Scepticism, however, did not disappear. It was revived by the Cretan Aenesidemus, who came from Knossos, where, for aught we know, there may have been Sceptics two thousand years earlier, entertaining dissolute courtiers with doubts as to the divinity of the mistress of animals. The date of Aenesidemus is uncertain. He threw over the doctrines on probability advocated by Carneades, and reverted to the earliest forms of Scepticism. His influence was considerable; he was followed by the satirist Lucian in the second century A.D., and also, slightly later, by Sextus Empiricus, the only Sceptic philosopher of antiquity whose works survive. There is, for example, a short treatise, 'Arguments Against Belief in a God', translated by Edwyn Bevan in his Later Greek Religion, pp. 52–56, and said by him to be probably taken by Sextus Empiricus from Carneades, as reported by Clitomachus.
This treatise begins by explaining that, in behaviour, the Sceptics are orthodox: 'We sceptics follow in practice the way of the world, but without holding any opinion about it. We speak of the Gods as existing and offer worship to the Gods and say that they exercise providence, but in saying this we express no belief, and avoid the rashness of the dogmatizers.'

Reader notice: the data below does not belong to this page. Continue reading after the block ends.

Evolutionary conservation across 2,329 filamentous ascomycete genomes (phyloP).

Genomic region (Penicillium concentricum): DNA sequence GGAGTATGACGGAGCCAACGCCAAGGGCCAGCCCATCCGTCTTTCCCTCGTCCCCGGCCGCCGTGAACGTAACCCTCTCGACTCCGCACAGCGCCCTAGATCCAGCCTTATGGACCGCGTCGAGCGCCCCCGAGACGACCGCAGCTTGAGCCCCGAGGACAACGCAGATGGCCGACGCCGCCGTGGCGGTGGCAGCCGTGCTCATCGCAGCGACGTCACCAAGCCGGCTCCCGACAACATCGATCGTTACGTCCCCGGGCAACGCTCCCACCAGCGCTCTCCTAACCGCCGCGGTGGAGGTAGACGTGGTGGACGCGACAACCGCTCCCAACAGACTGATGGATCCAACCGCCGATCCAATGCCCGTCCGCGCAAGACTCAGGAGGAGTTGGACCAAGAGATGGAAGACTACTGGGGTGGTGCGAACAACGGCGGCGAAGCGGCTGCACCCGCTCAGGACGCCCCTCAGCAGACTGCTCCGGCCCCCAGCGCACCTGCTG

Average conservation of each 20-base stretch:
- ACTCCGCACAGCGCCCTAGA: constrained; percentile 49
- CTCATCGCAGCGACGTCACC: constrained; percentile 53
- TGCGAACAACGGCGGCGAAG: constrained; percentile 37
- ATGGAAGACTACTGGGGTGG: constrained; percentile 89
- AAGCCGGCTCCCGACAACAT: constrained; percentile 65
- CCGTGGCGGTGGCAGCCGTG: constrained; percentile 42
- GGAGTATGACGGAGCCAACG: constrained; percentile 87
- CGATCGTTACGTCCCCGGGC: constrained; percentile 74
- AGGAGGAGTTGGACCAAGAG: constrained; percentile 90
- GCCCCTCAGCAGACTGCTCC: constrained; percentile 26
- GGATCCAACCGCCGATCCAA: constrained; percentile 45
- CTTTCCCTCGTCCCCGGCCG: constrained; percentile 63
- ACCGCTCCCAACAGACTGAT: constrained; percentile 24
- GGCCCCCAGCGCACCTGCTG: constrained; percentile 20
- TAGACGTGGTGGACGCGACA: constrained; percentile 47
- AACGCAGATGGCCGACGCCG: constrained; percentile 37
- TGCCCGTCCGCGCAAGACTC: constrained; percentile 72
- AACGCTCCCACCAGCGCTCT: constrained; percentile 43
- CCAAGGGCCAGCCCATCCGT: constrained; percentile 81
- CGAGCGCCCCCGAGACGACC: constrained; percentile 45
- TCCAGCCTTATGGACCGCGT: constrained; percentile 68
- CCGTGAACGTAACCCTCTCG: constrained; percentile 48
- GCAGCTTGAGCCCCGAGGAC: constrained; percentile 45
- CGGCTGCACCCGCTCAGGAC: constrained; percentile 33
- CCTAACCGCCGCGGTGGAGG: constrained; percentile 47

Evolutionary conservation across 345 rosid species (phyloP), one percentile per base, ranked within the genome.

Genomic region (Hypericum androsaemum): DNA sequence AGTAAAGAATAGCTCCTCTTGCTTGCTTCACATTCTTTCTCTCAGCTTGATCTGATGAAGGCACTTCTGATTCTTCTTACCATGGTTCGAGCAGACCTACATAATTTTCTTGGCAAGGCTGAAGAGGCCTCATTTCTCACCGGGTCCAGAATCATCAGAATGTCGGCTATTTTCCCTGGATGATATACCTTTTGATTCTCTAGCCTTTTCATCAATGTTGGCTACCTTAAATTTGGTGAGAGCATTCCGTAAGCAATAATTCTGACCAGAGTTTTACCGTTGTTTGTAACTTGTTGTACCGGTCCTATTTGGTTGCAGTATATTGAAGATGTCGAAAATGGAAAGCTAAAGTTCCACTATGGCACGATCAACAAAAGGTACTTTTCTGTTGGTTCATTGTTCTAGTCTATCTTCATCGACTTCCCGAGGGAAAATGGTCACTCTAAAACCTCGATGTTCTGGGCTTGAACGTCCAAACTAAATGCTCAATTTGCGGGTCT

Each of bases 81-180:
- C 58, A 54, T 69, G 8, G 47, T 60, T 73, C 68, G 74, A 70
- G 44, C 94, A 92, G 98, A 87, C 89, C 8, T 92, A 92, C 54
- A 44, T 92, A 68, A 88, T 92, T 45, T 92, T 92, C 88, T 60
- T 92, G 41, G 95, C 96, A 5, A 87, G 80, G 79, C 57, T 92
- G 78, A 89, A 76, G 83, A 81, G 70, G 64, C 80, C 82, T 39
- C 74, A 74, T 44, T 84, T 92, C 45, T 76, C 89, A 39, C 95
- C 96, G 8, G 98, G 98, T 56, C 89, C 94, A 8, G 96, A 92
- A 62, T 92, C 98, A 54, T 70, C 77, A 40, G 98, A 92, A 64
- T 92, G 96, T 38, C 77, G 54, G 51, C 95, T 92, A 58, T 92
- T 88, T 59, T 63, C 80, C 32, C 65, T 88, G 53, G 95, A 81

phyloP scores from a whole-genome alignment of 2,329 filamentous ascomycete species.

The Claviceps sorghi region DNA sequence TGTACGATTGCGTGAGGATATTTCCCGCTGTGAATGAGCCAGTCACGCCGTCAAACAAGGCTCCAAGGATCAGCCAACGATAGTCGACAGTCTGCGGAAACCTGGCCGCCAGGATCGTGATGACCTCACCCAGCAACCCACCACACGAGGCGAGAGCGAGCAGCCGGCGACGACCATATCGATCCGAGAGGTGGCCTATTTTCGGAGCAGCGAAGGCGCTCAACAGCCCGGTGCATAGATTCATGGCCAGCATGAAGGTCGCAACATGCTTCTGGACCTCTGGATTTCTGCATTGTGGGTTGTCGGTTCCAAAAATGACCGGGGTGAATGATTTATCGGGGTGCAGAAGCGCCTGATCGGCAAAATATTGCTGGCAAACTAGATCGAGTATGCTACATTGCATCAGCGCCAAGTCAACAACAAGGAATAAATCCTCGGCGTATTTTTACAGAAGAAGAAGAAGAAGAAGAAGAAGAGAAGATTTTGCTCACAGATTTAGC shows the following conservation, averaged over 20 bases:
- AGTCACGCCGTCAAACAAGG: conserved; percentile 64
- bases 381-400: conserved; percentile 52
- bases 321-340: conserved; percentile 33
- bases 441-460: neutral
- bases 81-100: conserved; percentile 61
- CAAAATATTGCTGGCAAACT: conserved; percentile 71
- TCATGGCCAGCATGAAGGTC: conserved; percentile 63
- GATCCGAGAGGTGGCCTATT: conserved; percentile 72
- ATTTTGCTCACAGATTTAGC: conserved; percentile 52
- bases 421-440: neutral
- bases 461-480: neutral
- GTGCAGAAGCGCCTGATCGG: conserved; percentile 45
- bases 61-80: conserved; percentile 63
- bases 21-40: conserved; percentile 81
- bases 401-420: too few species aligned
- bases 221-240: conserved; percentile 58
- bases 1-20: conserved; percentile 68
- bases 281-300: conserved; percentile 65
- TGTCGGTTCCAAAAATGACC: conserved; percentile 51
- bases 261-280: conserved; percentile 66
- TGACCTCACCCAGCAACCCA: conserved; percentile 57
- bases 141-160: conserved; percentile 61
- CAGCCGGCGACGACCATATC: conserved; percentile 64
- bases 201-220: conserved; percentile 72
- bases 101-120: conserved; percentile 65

He then argues that people differ as to the nature of God; for instance, some think Him corporeal, some incorporeal. Since we have no experience of Him, we cannot know His attributes. The existence of God is not self-evident, and therefore needs proof. There is a somewhat confused argument to show that no such proof is possible. He next takes up the problem of evil, and concludes with the words:
'Those who affirm positively that God exists cannot avoid falling into an impiety. For if they say that God controls everything, they make Him the author of evil things; if, on the other hand, they say that He controls some things only, or that He controls nothing, they are compelled to make God either grudging or impotent, and to do that is quite obviously an impiety.'
Scepticism, while it continued to appeal to some cultivated individuals until somewhere in the third century A.D., was contrary to the temper of the age, which was turning more and more to dogmatic religion and doctrines of salvation. Scepticism had enough force to make educated men dissatisfied with the State religions, but it had nothing positive, even in the purely intellectual sphere, to offer in their place. From the Renaissance onwards, theological scepticism has been supplemented, in most of its advocates, by an enthusiastic belief in science, but in antiquity there was no such supplement to doubt. Without answering the arguments of the Sceptics, the ancient world turned aside from them. The Olympians being discredited, the way was left clear for an invasion of oriental religions, which competed for the favour of the superstitious until the triumph of Christianity.